Anger is the explosive emotion. Unlike the withdrawal of fear, or the gentle flow of joy, anger strikes like lightning. But that sudden surge of power is deceptive. We cannot use anger to annihilate our enemies and obstacles. We usually end up repressing it, or releasing it ineffectively.
Both of these alternatives end up harming us. Anger causes a surge of stress hormones that makes out hearts beat faster, raise our blood pressure, and make our blood clot faster. That combination can easily cause a heart attack or stroke.
Being chronically angry is the emotional equivalent of sky-high cholesterol. If we let our anger out, we also run the risk of social consequences. Other people avoid us. Or don’t want to work with us. We can lose our jobs.
And letting it out is just as unhealthy as holding it in.
Anger also has its purpose. It sets limits to how others treat us or the people we care about. It helps us know when lines are being crossed or rights violated. Anger tells us when we are not getting what we want, but does not give us the tools to get it.
How can we use anger wisely, to stand up for ourselves appropriately, without causing harm?
It is important to remember that while the stress responses of anger are natural, how we get angry is learned, mostly by watching our parents. The facial expressions, voice level, hand motions are all separate from the emotion itself.
It is vital that we learn a new way to be angry. Here are some steps to follow:
First, it’s important to recognize that we are angry. Denial won’t help. If anger is starting to surge, we have to admit it so we can manage it. Alarm bells are sounding, let’s follow the drill to….
Step 2: Relax physically. Yes, your hormones are surging, your heart and breath are racing, your blood pressure is soaring, and muscles are tightening all over your body. You must stop this process before your brilliant, reasoning brain will work properly.
Breathing deeply and counting to ten will certainly help. Maybe counting to one hundred would be better, because you need time. Instead of counting, though, concentrate on progressively relaxing the muscles of your head and face.
Start with your scalp. Continue to your forehead. Relax your eyelids. Relax your jaw, where the muscles are bulging as you clench your teeth. Unclench them. Relax. Relax your neck. If you had the time, you’d want to do this down to your toes. And, with practice, you can learn to do this pretty quickly. So you should practice every day.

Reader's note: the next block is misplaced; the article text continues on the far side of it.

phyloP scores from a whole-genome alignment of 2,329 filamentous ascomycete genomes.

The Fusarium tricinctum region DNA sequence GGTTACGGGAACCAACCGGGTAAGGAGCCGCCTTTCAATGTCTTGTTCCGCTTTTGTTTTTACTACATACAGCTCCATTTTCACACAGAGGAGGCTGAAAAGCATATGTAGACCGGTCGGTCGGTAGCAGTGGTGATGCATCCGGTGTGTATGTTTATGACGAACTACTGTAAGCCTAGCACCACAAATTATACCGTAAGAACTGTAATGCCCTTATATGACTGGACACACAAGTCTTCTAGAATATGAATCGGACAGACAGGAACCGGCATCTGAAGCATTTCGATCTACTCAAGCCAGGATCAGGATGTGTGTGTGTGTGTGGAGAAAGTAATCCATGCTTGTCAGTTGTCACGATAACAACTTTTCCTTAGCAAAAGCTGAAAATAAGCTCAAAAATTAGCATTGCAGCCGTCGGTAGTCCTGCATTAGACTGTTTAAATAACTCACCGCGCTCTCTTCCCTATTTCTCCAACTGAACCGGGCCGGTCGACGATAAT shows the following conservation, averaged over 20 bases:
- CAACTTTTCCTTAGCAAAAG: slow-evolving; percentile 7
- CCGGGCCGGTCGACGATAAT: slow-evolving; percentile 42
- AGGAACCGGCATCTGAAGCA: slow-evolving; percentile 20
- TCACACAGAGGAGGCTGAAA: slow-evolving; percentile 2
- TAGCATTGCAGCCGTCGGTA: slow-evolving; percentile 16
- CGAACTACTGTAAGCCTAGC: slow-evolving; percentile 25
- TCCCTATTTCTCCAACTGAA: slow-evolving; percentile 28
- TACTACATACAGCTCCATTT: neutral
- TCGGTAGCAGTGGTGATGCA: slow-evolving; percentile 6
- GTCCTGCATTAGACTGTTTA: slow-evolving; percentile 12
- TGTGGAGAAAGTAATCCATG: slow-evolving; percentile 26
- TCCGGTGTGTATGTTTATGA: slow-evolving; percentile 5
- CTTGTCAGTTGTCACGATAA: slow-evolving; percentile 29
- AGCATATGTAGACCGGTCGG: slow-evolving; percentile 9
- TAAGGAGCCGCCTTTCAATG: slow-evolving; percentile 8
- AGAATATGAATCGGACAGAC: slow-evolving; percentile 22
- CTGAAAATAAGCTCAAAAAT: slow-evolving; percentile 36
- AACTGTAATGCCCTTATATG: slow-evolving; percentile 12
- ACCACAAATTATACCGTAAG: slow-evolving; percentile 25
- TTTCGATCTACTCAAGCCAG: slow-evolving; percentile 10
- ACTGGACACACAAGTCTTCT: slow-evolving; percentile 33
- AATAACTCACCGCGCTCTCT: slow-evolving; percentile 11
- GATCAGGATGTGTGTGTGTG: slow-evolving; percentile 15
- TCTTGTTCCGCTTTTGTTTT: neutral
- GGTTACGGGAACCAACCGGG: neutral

But, as a beginner, getting your head relaxed is a great place to start.
Step 3: Talk to yourself. Don’t start talking out loud yet, you’re still angry. You need to get control.
You’ll do this by reminding yourself who you really are. Not the raging demon in your head. The real you, good, strong, and wise.
First say: “I enjoy and prove myself in negative situations.” We will not focus on the how the situation became so bad. It’s negative, sure, but we’re tough and can deal.
Then say: “I am in complete control of myself and my part of this situation.” This is critical. I usually have to remind myself of this more than once. I won’t even say how many times. But, in the end, I get there. My feelings are not in charge. I am.
Wrap up with: “I will remain calm.” This is a promise you make to yourself. It’s a gift to you, not to the source of bad news. You will remain calm because you will feel better, speak better, and be rightfully proud of yourself when you start to speak.
Speak: You may be afraid of the person you have to speak to. Or you may be afraid of losing control. Or you may be vulnerable, embarrassed, or ashamed. But do not be crushed, and do not explode.
Speak assertively. To do this, express your feelings about the situation, and state them as your point of view, for example: “I feel angry when you dismiss the value of my report, because it represents a full week of my time and effort. I want to know the factual basis or your criticisms, and have the chance to show you my evidence.”
Be sure you stick to the facts. If you are angry, say so, but if your feeling is something else (insulted, embarrassed, frustrated), don’t be afraid to say it. It will help the other person understand your reaction better.
Also, state the event or action that upset you as objectively as possible. You will sound stronger if you give a clear, factual description of the problem behavior.
Give the other person information that they may not know that explains (not excuses or dismisses) your reaction. You don’t like my conclusion, but you do not know how I reached it. You think my priority was X, but I thought it was Y. We disagree, but I have legitimate reasons for my point of view.
And conclude by stating what you want. You may not get it. But you need to let the other person know what you hope for. They cannot guess what you want. Tell them.
Remember that anger is a learned response to certain kinds of stressors. It is useful in letting us know that some internal boundary has been crossed. But it can harm us if we do not manage it properly.
Remaining calm is essential to using our anger wisely. It proves our internal strength. It allows our reasoning, problem-solving mind to bear. This enables us to assert our own point of view with power.
About the author: Dave Edelstein blogs about wellness and the mind-body connection at btrthanb4.com